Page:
1 of oldest Native American birch-bark canoes now on display

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BRUNSWICK, Maine (AP) One of the oldest-known examples of a Native American birch-bark canoe is on display at a museum in Maine, where indigenous tribes have used them for thousands of years.

The canoe put on display on Thursday dates to the mid-1700s, members of the Pejepscot Historical Society said. It's an example of the type of canoe that was critically important to the history and culture of the Wabanaki, the first people of parts of northern New England and Atlantic Canada.

This type of canoe was "extremely important for your family's survival" for the Wabanaki people, said the Penobscot Nation's tribal historian James E. Francis Sr. The Penobscot, one of four Wabanaki tribes still existing in Maine, still build them today.

"The canoe took you to those places that you needed to go and the landscape that had the food. For a riverine people like the Penobscot, some would argue that the birch bark canoe is the most important technology that we have," Francis said.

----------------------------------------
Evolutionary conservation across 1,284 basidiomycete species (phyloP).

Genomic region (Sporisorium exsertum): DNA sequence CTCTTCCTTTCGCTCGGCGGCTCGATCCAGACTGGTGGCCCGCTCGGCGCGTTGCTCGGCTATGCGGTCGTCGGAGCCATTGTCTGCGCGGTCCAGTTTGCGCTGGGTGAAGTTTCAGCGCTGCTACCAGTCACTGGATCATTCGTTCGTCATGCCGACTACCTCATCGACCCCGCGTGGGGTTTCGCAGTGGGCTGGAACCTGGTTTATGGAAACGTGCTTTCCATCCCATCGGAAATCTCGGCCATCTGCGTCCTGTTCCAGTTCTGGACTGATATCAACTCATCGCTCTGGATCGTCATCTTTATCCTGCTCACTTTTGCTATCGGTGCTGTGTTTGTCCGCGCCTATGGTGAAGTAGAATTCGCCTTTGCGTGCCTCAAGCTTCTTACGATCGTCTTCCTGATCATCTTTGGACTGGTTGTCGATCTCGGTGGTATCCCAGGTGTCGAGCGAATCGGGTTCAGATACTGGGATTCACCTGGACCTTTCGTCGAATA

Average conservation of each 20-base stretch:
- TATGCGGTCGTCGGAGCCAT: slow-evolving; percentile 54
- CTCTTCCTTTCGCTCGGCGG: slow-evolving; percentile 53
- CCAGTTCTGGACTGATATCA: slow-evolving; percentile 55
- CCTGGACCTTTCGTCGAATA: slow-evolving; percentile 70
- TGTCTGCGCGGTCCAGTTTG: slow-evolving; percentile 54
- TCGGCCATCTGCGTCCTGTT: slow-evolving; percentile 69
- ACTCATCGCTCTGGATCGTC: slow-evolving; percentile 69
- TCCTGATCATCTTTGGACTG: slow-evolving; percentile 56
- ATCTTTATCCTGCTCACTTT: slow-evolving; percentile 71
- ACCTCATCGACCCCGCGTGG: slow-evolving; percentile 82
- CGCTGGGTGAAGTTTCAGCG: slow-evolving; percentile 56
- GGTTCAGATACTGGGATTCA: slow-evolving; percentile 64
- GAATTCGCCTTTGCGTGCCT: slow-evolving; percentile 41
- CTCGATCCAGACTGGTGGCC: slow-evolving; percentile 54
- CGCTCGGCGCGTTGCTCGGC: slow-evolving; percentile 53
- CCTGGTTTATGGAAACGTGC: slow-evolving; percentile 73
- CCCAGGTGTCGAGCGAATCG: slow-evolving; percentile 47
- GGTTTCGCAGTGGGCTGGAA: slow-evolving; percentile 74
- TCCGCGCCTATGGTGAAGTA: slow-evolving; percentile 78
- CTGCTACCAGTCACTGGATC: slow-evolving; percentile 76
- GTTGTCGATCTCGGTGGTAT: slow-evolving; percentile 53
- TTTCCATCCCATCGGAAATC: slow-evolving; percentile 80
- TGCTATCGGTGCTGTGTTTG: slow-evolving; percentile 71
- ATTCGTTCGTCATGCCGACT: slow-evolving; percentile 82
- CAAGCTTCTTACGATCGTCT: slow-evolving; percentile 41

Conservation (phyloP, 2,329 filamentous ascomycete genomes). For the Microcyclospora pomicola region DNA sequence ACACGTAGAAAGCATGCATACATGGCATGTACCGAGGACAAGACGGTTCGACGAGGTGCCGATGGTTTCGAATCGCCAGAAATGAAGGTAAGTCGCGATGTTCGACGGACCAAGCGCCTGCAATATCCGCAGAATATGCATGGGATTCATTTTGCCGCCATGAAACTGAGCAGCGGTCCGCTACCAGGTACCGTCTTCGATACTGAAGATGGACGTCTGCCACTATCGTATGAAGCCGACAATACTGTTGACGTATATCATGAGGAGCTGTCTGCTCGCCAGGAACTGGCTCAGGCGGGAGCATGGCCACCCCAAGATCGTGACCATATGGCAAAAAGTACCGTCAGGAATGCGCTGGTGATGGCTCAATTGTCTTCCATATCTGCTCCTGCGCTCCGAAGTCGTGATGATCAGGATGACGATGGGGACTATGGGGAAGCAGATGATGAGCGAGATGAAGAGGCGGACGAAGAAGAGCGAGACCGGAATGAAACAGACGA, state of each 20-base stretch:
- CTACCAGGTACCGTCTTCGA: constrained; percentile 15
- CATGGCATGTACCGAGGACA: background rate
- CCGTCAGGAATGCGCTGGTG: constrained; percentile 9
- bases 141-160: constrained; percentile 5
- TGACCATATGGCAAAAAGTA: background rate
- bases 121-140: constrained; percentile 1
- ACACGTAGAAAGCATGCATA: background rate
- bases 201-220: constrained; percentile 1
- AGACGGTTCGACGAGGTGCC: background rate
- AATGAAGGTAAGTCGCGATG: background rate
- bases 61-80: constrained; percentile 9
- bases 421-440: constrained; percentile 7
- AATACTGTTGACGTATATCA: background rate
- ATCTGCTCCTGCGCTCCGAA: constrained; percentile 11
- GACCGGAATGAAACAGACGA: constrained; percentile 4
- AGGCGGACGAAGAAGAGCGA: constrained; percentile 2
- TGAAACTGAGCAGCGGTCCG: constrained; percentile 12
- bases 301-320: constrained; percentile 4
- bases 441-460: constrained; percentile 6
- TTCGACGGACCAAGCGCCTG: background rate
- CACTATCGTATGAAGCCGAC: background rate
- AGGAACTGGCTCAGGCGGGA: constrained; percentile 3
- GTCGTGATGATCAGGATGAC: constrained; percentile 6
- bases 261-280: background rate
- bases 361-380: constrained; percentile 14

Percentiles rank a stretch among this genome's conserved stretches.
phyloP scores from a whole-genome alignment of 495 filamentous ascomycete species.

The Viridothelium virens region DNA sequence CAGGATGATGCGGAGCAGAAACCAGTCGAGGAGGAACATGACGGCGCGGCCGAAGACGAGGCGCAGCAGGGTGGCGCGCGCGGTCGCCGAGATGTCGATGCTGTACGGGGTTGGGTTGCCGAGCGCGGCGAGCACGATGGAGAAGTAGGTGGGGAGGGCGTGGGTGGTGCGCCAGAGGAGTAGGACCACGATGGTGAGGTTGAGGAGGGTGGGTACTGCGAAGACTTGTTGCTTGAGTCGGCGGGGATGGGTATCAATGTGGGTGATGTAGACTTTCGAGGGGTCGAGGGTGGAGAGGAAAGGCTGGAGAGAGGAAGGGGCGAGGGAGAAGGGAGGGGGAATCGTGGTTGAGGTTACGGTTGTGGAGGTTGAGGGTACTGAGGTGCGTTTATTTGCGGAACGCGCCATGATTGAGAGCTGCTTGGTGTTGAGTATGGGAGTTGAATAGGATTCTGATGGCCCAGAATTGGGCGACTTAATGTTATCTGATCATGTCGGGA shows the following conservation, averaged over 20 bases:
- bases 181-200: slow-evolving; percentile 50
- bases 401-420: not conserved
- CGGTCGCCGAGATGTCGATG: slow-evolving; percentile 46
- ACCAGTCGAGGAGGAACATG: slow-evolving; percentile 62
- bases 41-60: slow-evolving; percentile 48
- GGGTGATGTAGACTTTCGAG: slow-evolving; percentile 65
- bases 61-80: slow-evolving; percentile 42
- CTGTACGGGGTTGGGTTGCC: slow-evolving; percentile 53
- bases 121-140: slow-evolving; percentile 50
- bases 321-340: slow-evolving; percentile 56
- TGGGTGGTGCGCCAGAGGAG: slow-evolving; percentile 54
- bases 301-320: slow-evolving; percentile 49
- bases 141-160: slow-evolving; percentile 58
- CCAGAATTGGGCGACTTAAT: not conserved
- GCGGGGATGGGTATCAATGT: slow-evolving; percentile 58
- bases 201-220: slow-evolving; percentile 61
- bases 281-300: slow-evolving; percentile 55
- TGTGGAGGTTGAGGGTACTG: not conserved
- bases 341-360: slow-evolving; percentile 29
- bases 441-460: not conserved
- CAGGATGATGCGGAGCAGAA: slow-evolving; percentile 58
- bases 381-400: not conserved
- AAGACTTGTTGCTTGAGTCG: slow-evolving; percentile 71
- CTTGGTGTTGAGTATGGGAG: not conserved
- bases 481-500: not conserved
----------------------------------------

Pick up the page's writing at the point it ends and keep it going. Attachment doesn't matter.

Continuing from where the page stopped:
The historical society came into the possession of the canoe in 1889 and recently had it carbon dated, said Larissa Vigue Picard, executive director of the society. It was donated to the society after being passed down for generations in the family of Harpswell, Maine, sea captain William Barnes, who received it as a gift from a tribe, she said.

It's one of few early birch bark canoes still in existence because of the fragility of the material.

The 16-foot canoe had spent the last three decades in a barn, Vigue said. It suffered somewhat from being exposed to the weather, but a master birch bark canoe builder has been working to conserve it since the summer.

The builder, Steve Cayard, of Wellington, Maine, has been working on birch bark canoes for more than 40 years. He said the Native American models served as the template for modern canoes. Birch bark is flexible and the canoe itself is fairly light, which made it the material of choice for Native American canoe makers wherever it was available, he said.

"It made longer journeys possible, and it facilitated trade," Cayard said. "The birch bark canoes are the ancestors of all modern canoes."

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